After a few months dedicated to meditation and deep inner work, I started applying to jobs in February, this time pivoting from nursing to positions involving writing. I’ve always loved writing and spent my free time exploring different formats: poetry, short stories, social media posts. While I make no claim to be a nationally renowned writer or even an expert in my field, I’m adept enough to write frequently and well. …

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Photo by Philipp Wüthrich on Unsplash

I’m tired of having to explain this to people. I’m downright weary. After last week, I chose to write this article as a reference guide for anybody who wants to have this conversation with me going forward.

Yes, I’m annoyed.

I’m annoyed because I keep having to explain this to people in the year 2019. I keep having to explain myself over and over again to friends, to family, to people I don’t even really know.

I know you might say, “Well, Caitlin. Don’t you know you have no obligation to explain yourself to other people?”

Yes. I know that.

However, I don’t believe stonewalling is an effective way to be heard and making sure somebody knows where I stand is more important to me than my silence. I shouldn’t have to avoid conversations because they make the participants uncomfortable. …

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Photo by Robert Collins on Unsplash

I’ve noticed something recently. We all know men have a tendency to “fix” when a woman shares something in her life that is bothering her. We know women usually just want to be heard, validated, encouraged and are not looking for you to solve their issues.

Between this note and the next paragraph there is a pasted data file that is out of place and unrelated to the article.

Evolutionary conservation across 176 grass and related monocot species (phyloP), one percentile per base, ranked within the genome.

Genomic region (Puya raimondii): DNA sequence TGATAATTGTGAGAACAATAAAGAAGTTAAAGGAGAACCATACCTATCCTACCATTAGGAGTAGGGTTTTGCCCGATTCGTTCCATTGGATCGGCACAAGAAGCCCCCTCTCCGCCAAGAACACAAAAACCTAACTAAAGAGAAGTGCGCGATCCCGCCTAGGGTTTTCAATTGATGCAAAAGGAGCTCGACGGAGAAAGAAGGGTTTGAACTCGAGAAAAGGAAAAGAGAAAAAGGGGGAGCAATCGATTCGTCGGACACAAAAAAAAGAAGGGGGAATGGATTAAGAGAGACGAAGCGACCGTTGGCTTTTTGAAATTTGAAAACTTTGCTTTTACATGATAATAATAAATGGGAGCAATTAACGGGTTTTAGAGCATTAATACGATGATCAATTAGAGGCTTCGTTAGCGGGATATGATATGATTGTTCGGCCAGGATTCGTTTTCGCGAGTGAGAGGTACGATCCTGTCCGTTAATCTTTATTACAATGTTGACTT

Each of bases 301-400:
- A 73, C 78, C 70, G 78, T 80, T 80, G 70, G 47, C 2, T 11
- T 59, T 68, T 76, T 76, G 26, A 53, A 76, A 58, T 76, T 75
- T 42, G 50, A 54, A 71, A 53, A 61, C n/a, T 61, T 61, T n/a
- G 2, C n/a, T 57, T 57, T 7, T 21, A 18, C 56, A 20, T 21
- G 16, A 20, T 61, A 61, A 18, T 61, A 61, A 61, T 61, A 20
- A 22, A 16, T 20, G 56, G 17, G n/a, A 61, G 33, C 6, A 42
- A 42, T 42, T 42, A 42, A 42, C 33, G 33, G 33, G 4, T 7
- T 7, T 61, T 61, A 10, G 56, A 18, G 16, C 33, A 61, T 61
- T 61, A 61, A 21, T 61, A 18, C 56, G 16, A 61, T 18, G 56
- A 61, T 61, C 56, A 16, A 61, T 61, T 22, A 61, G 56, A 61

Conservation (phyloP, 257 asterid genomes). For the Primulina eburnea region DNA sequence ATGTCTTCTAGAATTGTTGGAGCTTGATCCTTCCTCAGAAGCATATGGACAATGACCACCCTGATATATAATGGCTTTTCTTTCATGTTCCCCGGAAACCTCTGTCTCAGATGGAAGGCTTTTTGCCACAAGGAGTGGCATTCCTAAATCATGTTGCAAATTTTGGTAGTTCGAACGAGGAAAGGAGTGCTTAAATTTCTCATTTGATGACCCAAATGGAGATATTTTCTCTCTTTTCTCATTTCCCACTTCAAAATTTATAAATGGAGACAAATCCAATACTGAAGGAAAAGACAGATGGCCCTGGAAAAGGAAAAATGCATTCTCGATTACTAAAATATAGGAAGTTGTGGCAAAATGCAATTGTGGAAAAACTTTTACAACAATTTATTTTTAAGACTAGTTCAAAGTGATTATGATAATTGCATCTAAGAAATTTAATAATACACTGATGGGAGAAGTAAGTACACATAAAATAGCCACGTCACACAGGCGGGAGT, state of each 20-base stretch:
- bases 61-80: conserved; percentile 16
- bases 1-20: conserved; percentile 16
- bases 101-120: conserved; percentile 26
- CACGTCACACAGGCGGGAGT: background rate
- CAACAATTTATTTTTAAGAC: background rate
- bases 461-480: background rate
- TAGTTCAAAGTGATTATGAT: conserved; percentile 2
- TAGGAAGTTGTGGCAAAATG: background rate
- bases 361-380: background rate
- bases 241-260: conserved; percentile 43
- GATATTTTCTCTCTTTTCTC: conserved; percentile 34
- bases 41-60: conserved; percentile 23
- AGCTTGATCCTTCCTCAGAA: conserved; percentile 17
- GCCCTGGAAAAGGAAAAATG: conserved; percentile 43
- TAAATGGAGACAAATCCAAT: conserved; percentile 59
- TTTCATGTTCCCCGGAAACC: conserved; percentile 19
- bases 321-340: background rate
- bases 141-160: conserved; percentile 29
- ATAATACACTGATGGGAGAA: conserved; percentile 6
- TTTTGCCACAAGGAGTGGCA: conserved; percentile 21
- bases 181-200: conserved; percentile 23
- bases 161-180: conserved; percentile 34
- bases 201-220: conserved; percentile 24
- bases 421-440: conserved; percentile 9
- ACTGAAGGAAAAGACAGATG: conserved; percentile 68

Women usually have a clear idea of how to work through their issues. They have strong intuitive powers and generally know what they need to do.

When women trust themselves, their lives become seamless. They feel more empowered. They affect change in their lives and the lives of others.

We all know what it feels like to be met with solutions instead of presence when you share emotional vulnerability with a man in your life, whether it’s a partner or a friend. It’s frustrating. You feel unheard. It feels like a runaway train of a conversation and all you want to do is get it back on track. …

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Photo by Patrick Schneider on Unsplash

I learned in nursing school that we used to think that nerve cells were rigid and unchangeable with humans having a set amount at birth, but current science questions the nuance of this statement. Our minds are not inflexible and we can learn new skills, new behaviors; We can change the way we think over time.

For years, I believed I would always be this way. Dysfunctional. Anxious. Depressed. Less than. This dialogue was reinforced by providers I had and by people in my life and I allowed their beliefs to impact my sense of self.

I took it as truth when they said the best I could hope for is management, not recovery. …

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Photo by Adrian Williams on Unsplash

I felt the unseasonably cool breeze against my skin as I reluctantly took in the aroma of the Wisconsin River — an unsavory mixture of refuse, pollution, and other less-than-appealing substances. I glanced down at my arms as I could hear my rhythmic breathing, noticing a sheen in the sunlight, a mixture of my own sweat and the thick layer of SPF 50 I applied before I left home. I was headed westward, towards the suburbs.

There’s a cluster of old buildings past the baseball stadium that seems trapped in time and I always wonder what the buildings are for though part of me doesn’t want to know because the mystery is part of the appeal. …


Caitlin Knudsen

Full-time pug wrangler and freelance writer covering topics from mental health to lifestyle. Find more writing at https://commonstate.com/author/cknudsen/